As his country experiences the early pangs of a cultural and economic transformation, Saudi Arabia’s crown prince vowed Tuesday to destroy “extremist ideologies” in a bid to return to “a more moderate Islam.”
Speaking at the Future Investment Initiative conference in Riyadh, Crown Prince Mohammed bin Salman said the moves will put the kingdom in lockstep with many other nations as it seeks to transform its economy over the coming decades.
“We want to lead normal lives, lives where our religion and our traditions translate into tolerance, so that we coexist with the world and become part of the development of the world,” he said.
It’s a move sure to rile the ultraconservative clerics who have held sway in the kingdom, even if that sway appears to be waning. At the same time, the prince’s declaration will be heralded by Saudi Arabia’s increasingly youthful population and the outside world, on whom the kingdom will rely in its quest to overhaul its finances.
“Seventy percent of the Saudi population is under the age of 30. In all honesty, we will not spend 30 years of our lives dealing with extremist ideologies. We will destroy them today and immediately,” bin Salman said.
He continued, “Saudi was not like this before ’79. Saudi Arabia and the entire region went through a revival after ’79. … All we’re doing is going back to what we were: a moderate Islam that is open to all religions and to the world and to all traditions and people.”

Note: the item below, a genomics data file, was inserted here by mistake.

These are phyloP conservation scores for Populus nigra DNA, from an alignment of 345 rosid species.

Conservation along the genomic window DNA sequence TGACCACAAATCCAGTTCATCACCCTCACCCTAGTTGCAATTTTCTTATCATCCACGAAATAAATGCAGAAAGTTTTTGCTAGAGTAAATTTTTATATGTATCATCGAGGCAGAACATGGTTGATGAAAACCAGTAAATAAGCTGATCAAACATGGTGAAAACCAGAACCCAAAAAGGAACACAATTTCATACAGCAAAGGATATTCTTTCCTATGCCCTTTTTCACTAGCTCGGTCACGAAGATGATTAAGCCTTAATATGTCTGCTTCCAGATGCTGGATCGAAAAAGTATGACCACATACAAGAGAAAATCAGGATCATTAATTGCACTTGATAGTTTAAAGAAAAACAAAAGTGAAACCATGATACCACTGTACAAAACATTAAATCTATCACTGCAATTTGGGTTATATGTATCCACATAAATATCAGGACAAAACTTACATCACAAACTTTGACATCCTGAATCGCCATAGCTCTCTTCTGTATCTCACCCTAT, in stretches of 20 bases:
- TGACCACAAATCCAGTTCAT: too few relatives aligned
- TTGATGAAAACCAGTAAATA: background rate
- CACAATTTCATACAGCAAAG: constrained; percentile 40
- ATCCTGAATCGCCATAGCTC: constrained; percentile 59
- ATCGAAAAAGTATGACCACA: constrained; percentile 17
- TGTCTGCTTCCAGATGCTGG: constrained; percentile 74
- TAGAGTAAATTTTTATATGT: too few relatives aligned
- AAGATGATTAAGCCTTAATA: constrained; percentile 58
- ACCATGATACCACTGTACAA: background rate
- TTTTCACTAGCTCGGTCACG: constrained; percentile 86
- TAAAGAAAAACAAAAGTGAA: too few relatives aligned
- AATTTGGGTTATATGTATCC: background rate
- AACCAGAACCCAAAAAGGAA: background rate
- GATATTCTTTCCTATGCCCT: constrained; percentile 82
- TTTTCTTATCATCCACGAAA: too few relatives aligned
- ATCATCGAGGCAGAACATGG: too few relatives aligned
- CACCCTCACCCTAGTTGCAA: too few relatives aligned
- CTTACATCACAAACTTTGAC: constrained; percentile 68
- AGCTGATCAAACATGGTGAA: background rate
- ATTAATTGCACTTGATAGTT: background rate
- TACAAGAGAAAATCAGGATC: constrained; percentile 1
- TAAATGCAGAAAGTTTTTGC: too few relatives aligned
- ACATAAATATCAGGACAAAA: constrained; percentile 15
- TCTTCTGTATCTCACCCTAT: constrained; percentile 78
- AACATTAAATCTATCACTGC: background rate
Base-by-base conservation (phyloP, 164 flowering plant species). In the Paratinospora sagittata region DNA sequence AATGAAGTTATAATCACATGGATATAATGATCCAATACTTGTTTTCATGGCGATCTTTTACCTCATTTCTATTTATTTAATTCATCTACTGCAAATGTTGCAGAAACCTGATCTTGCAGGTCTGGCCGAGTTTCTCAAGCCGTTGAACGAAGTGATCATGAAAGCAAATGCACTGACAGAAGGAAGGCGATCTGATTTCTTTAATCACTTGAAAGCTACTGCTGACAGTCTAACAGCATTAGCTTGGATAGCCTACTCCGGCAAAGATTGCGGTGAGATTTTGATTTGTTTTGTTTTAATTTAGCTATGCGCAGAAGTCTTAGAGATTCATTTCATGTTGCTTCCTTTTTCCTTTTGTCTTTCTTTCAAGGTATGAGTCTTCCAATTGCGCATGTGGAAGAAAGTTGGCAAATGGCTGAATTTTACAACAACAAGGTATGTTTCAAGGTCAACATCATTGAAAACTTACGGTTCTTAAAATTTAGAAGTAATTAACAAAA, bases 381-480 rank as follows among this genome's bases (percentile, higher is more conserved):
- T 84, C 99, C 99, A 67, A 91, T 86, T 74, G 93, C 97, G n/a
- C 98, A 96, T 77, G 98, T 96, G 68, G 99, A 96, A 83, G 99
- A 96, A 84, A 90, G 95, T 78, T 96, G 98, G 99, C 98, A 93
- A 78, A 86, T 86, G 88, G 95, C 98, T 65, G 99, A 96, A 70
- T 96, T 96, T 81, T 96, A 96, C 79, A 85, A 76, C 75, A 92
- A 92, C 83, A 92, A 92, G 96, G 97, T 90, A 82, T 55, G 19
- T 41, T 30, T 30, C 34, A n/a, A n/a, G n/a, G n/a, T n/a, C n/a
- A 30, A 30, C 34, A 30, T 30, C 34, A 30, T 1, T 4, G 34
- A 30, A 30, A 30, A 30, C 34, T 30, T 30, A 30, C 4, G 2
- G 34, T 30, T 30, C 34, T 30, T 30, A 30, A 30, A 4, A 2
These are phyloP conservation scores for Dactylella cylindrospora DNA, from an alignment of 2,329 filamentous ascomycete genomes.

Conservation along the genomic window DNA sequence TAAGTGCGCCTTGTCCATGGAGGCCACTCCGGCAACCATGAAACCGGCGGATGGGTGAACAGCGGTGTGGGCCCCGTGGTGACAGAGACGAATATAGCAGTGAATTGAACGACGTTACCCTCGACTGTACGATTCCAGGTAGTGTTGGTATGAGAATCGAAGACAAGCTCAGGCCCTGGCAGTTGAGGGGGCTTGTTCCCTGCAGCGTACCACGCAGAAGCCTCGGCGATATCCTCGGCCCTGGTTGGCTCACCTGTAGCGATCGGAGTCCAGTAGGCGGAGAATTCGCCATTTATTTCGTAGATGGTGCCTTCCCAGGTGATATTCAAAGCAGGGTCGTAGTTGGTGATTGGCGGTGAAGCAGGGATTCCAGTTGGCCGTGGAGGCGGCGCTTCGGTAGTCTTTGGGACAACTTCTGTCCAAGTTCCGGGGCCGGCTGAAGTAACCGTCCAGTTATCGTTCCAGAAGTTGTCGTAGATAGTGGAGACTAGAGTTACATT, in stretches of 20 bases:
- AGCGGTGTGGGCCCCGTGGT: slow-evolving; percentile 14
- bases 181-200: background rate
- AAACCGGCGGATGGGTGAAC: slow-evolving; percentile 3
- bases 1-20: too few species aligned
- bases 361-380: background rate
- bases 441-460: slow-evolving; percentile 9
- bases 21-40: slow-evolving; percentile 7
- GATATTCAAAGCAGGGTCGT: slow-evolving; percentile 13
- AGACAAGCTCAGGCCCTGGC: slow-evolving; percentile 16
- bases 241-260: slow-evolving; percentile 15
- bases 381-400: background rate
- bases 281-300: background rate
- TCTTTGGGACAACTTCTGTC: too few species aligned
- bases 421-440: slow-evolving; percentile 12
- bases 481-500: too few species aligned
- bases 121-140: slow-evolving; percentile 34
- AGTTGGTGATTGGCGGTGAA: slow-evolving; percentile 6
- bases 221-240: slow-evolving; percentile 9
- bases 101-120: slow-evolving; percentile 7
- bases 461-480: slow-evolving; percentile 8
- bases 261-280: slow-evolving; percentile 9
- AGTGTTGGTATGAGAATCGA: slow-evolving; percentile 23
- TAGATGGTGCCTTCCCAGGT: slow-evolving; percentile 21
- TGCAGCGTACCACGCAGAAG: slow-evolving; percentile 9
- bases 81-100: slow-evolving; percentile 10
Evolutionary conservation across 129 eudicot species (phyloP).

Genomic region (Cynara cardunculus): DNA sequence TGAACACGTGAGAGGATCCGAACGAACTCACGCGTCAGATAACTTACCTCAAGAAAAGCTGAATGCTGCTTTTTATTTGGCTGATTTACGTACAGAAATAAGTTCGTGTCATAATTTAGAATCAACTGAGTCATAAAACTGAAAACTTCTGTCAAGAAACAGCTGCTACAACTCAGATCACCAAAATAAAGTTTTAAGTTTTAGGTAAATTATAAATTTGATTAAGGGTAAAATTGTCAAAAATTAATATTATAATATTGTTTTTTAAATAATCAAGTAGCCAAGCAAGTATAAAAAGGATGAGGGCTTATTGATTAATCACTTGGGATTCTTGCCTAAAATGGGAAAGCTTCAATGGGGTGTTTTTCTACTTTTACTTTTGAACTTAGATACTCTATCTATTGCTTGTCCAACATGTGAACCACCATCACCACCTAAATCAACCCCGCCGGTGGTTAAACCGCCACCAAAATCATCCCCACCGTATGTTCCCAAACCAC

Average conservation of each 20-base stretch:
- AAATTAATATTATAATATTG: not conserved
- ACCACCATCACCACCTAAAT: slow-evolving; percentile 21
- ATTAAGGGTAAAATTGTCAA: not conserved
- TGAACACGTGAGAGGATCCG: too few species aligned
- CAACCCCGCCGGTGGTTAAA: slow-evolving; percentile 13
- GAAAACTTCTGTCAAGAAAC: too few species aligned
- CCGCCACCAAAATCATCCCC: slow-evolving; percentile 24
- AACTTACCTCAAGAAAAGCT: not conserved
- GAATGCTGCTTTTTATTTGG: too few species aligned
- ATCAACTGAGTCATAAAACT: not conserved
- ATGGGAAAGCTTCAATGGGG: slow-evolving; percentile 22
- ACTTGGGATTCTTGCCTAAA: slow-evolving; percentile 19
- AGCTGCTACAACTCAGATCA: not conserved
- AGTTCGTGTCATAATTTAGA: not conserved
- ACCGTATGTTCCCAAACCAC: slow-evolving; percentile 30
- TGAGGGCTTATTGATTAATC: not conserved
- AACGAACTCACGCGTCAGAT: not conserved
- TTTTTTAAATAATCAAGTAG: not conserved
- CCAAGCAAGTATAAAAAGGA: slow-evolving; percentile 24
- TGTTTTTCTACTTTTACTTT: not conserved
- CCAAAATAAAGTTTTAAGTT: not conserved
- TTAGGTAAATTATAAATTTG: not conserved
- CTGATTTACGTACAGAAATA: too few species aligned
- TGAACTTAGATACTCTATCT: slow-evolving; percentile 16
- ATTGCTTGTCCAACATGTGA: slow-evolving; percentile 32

Bin Salman’s reference to 1979 was doubtless a nod to a tumultuous year for Saudi Arabia that included Shiite militants overthrowing the secular Shah of Iran and Sunni fundamentalists seizing the Masjid al-Haram, or Grand Mosque, in Mecca. That same year, the country’s Shiite minority staged a deadly revolt in Al-Hasa province.
The Saudi monarchy responded by shoring up ties with the Wahhabi religious establishment and restoring many of its hardline stances. For instance, it shut down the few movie theaters in the kingdom.
In 2015, King Salman bin Abdulaziz Al-Saud took the helm, along with bin Salman, ushering in a new era of Saudi politics. The king promoted bin Salman to crown prince, making him heir apparent, in June.
The two curbed the authority of religious police, taking away their power to arrest citizens. They allowed the first music concerts in decades, cracked down on religious incitement and granted women a growing list of rights — most notably the right to drive, which will take effect next year.
“Some clear steps were taken recently and I believe we will obliterate the remnants of extremism very soon,” bin Salman said at Tuesday’s conference. “I don’t think this is a challenge. It reflects our values of forgiveness, righteousness and moderation. Righteousness is on our side.”